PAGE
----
As businesses ponder whether or not to bring their employees back to work, a wider debate about the longer-term plan for corporate office space is taking place: do companies stick with their traditional city HQ or shift to a hub-and-spoke model?
The model is not new but has come to the fore again as Covid-19 has forced businesses to re-evaluate their real estate costs and prompted employees to consider whether they want to return to lengthy daily commutes.
While a significant shift from large offices in city centres to a smaller hub with a cluster of satellite offices in suburbs and towns has yet to take place, many large corporations have publicly said they are reconsidering the size and shape of their office network.
Andy Pyle, KPMG’s head of real estate, says the move is being actively considered for several reasons. First, there is the potential to save money by downscaling in cities and taking cheaper regional space.
“I’ve spoken to a lot of those big occupiers and I don’t think anybody is talking about shutting the corporate HQ and moving lock, stock and barrel out of the city,” says Pyle. “But everyone I’ve spoken to is looking to take cost out of their real estate footprint.”
Everyone is looking to take cost out of their real estate footprint
Andy Pyle, KPMG
The move to working from home has also led workers to rethink how often they need to travel to a large HQ. Pyle says that satellite suburban offices do not necessarily require the acquisition of new office space.
“A lot of the banks are looking at their networks and seeing if they’ve got surplus space in branches, which they could perhaps partly convert into touchdown office space to save people commuting into the centre of London.”
In July, Workthere, Savills’ flexible office specialist, carried out a survey of 92 flexible office providers in the UK, which showed that businesses searching for suburban office space was the key factor driving take-up of flexible office space that month.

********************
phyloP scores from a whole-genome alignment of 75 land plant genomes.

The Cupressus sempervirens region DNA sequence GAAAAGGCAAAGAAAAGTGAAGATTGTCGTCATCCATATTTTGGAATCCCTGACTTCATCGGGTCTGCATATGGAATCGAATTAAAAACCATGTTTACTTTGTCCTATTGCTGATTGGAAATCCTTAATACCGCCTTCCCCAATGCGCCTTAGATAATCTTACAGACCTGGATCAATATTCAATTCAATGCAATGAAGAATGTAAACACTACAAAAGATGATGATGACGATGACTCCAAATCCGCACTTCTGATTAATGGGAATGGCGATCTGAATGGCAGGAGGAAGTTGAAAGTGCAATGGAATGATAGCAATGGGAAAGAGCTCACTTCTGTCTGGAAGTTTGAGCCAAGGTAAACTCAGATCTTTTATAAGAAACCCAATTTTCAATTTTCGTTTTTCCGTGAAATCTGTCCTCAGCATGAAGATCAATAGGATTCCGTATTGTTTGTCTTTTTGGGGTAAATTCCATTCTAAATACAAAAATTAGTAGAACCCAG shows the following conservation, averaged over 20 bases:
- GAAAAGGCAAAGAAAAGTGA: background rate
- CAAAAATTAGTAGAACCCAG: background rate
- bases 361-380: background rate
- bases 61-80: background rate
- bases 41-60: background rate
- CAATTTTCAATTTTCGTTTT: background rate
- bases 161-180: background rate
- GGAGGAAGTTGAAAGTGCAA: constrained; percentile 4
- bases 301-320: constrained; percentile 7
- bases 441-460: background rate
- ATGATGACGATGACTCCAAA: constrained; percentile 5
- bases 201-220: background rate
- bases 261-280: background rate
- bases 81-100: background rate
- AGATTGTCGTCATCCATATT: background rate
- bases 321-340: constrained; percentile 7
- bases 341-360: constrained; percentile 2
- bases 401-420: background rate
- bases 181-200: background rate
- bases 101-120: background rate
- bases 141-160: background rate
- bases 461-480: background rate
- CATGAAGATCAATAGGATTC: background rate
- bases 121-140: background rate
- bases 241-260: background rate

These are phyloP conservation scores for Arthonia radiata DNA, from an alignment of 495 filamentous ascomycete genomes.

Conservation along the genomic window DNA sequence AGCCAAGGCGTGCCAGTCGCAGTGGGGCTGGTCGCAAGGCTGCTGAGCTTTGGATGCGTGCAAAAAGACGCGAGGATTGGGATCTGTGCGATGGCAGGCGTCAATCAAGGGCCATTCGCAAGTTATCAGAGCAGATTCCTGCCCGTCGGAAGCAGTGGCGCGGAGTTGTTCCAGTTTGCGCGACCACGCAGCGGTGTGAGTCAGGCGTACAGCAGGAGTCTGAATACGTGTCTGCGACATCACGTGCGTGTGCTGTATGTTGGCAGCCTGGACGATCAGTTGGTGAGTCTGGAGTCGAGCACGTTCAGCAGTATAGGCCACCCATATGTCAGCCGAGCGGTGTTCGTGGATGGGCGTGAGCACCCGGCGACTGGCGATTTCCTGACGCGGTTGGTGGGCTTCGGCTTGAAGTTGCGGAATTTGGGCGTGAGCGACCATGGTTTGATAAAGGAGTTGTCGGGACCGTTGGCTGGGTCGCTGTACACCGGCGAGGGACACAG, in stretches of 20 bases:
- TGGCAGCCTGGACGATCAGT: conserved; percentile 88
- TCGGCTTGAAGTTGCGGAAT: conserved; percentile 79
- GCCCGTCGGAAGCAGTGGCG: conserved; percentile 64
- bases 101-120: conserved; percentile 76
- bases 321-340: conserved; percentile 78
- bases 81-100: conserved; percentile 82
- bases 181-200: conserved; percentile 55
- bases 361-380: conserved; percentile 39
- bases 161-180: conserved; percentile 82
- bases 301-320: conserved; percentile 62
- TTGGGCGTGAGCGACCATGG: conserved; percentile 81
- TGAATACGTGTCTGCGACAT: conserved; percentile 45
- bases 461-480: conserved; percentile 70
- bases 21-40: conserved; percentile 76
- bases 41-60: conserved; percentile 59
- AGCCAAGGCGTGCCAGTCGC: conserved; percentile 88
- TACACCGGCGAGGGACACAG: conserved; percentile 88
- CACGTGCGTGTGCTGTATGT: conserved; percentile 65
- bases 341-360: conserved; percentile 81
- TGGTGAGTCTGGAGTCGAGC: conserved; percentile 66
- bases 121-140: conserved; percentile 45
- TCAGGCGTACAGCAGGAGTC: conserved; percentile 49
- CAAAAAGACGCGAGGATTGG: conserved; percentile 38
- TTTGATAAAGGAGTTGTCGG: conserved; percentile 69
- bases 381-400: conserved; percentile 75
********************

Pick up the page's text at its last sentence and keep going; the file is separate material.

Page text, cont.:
However, Lauren Roth-Brown, a transaction manager in the cross-border tenant advisory team at Savills, says that while in principle the hub-and-spoke model looks attractive, there are a number of factors that need to be taken into consideration. “These might include commute times, availability of public transport around the ‘spoke’ offices and the provision of local amenities,” she says.
A recent survey from flexible office provider Spacemade found that 43% of people would like to spend at least some time in a local office every week, with the most popular option being two to three days in a local office and two to three days in a central HQ.
Spacemade co-founder and co-chief executive Dan Silverman says enquiries for regional hubs from large companies have leapt recently. “What’s coming through is this hybrid model. We’ve found that most people don’t necessarily want to work remotely five days a week and at the same time don’t want to be commuting every day into the HQ building,” he says.
Jonathan Gardiner, head of the national office agency at Savills, agrees there is a lot of interest in the model but says little of the talk has translated into action. “I’d love to say this is definitely happening, but we haven’t seen it yet. There are quite a few mid-sized corporates looking more strategically at this but they’re not making any quick decisions.”
He adds that the move to a hub-and-spoke model could have major implications for the future pipeline of development. “There will clearly be a focus on who builds, how much and where. If annually the City of London delivers 3m sq ft of new supply, maybe in the future that looks like 1.5m sq ft.”
The question is: will the regions account for the other 1.5m sq ft as more businesses shift to a hub-and-spoke model – or will that space be lost forever?